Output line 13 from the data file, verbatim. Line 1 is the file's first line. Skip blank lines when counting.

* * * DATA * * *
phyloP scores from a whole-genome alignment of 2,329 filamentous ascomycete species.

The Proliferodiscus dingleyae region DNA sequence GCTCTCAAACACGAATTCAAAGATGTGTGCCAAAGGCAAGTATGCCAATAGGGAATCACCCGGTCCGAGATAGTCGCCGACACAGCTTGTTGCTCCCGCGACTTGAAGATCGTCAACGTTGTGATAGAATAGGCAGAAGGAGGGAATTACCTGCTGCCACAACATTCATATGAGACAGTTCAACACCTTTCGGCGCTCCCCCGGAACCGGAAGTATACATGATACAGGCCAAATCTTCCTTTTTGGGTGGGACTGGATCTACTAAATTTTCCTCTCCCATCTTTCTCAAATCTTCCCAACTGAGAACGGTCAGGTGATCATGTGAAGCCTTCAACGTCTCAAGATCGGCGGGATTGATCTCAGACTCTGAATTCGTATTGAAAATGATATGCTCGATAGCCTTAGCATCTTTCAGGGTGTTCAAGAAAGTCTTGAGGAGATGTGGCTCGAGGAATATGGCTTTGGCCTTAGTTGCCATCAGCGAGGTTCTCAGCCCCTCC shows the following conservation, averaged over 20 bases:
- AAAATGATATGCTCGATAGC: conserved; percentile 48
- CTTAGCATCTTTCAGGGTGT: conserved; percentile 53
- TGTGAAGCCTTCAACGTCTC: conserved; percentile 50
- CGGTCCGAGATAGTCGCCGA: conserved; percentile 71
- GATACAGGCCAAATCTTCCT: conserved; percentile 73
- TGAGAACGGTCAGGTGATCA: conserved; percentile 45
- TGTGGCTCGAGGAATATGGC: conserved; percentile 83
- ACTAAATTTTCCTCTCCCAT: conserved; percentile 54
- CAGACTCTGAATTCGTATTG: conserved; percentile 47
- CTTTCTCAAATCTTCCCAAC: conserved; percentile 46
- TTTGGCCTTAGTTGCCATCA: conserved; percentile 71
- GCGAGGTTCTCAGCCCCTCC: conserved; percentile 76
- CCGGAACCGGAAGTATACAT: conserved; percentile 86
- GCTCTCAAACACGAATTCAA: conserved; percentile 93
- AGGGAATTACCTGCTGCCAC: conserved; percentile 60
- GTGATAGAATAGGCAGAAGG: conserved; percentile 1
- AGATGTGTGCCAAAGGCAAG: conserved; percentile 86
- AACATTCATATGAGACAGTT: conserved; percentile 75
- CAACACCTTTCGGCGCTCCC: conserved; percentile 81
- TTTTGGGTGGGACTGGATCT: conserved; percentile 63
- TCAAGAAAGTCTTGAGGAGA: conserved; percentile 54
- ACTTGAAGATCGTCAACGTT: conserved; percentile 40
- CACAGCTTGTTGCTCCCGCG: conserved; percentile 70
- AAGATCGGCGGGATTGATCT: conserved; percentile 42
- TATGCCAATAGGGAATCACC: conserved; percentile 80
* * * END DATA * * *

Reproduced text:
- TTTGGCCTTAGTTGCCATCA: conserved; percentile 71